The Curse of the Cat People is a 1944 film sequel to Cat People 1942, *link here* it was directed by Gunther von Fritsch and Robert Wise, and produced by Val Lewton. This film, which was then-film editor Robert Wise's first directing credit, is the sequel to Cat People (1942) and has many of the same characters. However, the movie has a completely different story, and no visible cat people, only the ghost of a character established as a cat-person in the previous film. The screenplay was again written by DeWitt Bodeen. The Curse of the Cat People, which began production at the RKO Gower Street studios in Hollywood on 26 August 1943 and stopped on 4 October of that year, with additional shooting in the week of 21 November, marked two directorial debuts. Gunther von Fritsch had only directed short subjects to that time, so the film marked his feature debut, but when he fell behind schedule, having gotten only halfway through the screenplay in the 18 days of filming that had been allocated, the studio assigned film editor Robert Wise to take over, which earned him his first directorial credit. When it wrapped, the film, which had done some location shooting at Malibu Lake, California, was nine days behind schedule, and had cost so much that its budget was raised from $147,000 to $212,000. As was usual with Lewton's films, the tight budget demanded the re-use of sets, here from Orson Welles' The Magnificent Ambersons (1942), as had already been done with the predecessor Cat People. Although sharing some of the same cast and characters and marketed as a sequel to 1942's Cat People, this film has little relationship to the earlier one. RKO studio executives wanted to cash in on the success of the first film, and insisted on keeping the title, despite producer Val Lewton's desire to change it to Amy and Her Friend. Lewton had put a lot of himself into the film, integrating into the story autobiographical details from his childhood, such as the party invitations that are "mailed" by putting them into a hollow tree. Lewton grew up not far from Tarrytown, where the story is set, and was fond of ghost stories such as "The Headless Horseman" (Washington Irving's "The Legend of Sleepy Hollow") which is cited in The Curse of the Cat People. Studio executives were disappointed when Lewton screened his final cut for them, and insisted on some additional scenes, such as the one of the boys chasing a black cat, being filmed and inserted into the picture. At the same time, some details which were crucial to the plot were lost in the re-editing necessary to accommodate the new scenes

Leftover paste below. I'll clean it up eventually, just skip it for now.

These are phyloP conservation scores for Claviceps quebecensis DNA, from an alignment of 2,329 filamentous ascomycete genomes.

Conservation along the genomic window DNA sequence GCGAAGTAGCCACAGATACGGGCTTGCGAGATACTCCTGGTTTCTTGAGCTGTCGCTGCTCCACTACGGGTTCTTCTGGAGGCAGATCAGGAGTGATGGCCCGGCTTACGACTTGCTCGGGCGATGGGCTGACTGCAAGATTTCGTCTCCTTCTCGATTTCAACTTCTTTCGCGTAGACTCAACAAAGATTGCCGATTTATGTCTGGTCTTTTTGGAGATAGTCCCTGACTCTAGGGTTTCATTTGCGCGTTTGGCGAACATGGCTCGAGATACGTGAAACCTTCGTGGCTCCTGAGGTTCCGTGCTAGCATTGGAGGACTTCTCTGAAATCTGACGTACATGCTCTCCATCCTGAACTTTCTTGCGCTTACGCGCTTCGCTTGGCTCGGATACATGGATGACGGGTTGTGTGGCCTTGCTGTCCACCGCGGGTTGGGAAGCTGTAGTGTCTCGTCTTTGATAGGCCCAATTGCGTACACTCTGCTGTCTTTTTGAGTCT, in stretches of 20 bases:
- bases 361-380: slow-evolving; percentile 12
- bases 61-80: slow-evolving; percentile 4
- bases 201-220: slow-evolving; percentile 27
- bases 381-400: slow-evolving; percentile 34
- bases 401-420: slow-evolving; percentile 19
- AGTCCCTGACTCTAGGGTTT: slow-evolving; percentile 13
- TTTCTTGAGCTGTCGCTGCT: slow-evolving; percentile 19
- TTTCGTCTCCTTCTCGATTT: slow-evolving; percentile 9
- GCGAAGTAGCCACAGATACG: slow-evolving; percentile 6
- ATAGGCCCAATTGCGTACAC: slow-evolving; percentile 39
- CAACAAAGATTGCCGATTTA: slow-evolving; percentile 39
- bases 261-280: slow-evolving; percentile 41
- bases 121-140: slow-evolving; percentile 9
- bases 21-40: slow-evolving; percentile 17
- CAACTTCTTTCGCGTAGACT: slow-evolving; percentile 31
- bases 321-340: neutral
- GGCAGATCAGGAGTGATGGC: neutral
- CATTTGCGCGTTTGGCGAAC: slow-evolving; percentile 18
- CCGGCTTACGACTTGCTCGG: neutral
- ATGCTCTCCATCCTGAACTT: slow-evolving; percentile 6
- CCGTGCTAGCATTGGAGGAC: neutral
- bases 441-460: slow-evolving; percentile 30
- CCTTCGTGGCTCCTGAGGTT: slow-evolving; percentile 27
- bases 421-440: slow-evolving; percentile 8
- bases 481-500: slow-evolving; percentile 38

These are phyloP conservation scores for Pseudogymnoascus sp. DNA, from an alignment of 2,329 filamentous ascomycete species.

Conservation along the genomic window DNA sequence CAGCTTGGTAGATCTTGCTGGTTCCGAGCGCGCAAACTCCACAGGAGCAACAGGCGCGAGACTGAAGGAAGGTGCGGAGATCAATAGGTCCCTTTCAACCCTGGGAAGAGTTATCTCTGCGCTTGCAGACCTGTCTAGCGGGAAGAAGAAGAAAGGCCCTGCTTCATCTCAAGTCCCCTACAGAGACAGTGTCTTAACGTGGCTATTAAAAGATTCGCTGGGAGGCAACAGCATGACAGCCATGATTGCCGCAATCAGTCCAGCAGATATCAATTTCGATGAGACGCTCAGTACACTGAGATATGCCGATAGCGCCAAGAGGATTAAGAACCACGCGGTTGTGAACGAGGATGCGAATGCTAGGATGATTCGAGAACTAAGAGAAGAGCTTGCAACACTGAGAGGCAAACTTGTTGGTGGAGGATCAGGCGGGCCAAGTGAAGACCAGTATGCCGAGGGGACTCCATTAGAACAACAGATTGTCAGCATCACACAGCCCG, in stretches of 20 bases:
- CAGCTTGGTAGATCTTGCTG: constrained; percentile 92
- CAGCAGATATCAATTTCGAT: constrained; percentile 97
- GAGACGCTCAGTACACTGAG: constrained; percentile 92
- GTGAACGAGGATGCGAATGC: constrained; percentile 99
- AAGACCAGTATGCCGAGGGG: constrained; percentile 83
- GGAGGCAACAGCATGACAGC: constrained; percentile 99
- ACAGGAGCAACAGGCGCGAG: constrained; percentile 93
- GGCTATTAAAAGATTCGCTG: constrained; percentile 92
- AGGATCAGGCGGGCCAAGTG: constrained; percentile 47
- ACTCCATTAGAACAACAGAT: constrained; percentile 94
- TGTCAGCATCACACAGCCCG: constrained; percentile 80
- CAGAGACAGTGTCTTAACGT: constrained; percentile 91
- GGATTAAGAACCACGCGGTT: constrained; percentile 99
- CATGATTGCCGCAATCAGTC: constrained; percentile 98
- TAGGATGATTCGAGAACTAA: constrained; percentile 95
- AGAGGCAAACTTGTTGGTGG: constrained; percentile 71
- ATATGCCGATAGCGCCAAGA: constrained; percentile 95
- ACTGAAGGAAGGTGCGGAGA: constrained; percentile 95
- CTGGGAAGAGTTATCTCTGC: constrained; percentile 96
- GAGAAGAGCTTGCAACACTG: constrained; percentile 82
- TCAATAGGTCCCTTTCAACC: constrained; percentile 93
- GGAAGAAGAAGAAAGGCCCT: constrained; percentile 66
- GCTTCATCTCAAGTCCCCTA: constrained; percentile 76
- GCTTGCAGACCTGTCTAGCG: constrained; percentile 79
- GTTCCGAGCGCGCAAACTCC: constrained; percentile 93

The Seventh Victim is a 1943 American horror film noir directed by Mark Robson and starring Tom Conway, Jean Brooks, Isabel Jewell, Kim Hunter, and Hugh Beaumont. Written by DeWitt Bodeen and Charles O'Neal, and produced by Val Lewton for RKO Radio Pictures, the film focuses on a young woman who stumbles on an underground cult of devil worshippers in Greenwich Village, New York City, while searching for her missing sister. It marks Robson's directorial debut and was Hunter's first onscreen role. O'Neal had written the script as a murder mystery, set in California, that followed a woman hunted by a serial killer. Bodeen revised the script, basing the story on a Satanic society he had encountered in New York City. Filming took place over 24 days in May 1943 at RKO Studios in Los Angeles. Released on August 21, 1943, the film failed to garner significant income at the box office and received mixed reviews from critics, who found its narrative incoherence a primary fault. It was later revealed that Robson and an editor, John Lockert, had removed four substantial scenes from the final cut, including an extended conclusion. In spite of its mixed reception, the film became a cult film in England, noted by critics for its homoerotic undertones. The script for The Seventh Victim went through several incarnations in the pre-production process. One version focused on an orphan caught in a murder plot amid California's Signal Hill oil wells; in this narrative, the heroine needed to solve the orphan's identity, saving him from becoming the seventh victim of the unknown killer. This version of the script was re-written entirely by DeWitt Bodeen under the supervision of producer Val Lewton. The new plot followed a young woman who uncovers a cult of Satanists in Greenwich Village. Bodeen purportedly based his idea for the film on a real Satanic society he had encountered in New York. The script incorporated other elements of his experiences in New York: Jacqueline's cosmetics business, La Sagesse, was inspired by his previous work as a journalist reporting on cosmetic companies, and the Italian restaurant, Dante's, was based on Barbetta, a restaurant in Manhattan's Theater District. Mark Robson, a Canadian editor who had worked as an assistant on Citizen Kane, was signed to direct the film, his directorial debut. It was shot over 24 days at RKO's Gower Street studio in Los Angeles, California, beginning on May 5, 1943, and concluding on May 29. The opening scene at the boarding school used the set featured in RKO's The Magnificent Ambersons, released the year before. The film is loosely connected to Cat People (1942) by the appearance of Tom Conway as Dr. Louis Judd, who had roles in both films. Judd recounts to a poet that he once knew a mysterious woman who was in fact a "raving lunatic" (referencing Irena Dubrovna, the protagonist of Cat People *link here* ). In memos and early drafts of the script, Conway's character was referred to as "Mr. Siegfried"; film scholars believe that the character's name was changed to provide continuity between the two films and to capitalize on Cat People's success. The Judd character, however, had died in Cat People, calling into question the relation of the two fictional narratives. Val Lewton historian Edmund Bansak notes that the films are also linked thematically through a preoccupation with nihilism. Most controversially, the film resolves with the suicide of one of the main characters (contrary to the spirit if not the letter of the Production Code). Film historian Steve Haberman, in his audio commentary of the film, characterized Jacqueline as the film's philosophical center, noting her existentialist views: "Her life is the very nightmare version of life that Val Lewton portrays in many of his movies: a meaningless existence, trying to find meaning, always failing and in the end seeking a sort of peace through death." Film scholar J.P. Telotte echoed this sentiment, stating: "The Seventh Victim explores certain ineffable fears that always haunt the human psyche, especially a fear of meaninglessness or the irrational which can make death seem almost a welcome release from life."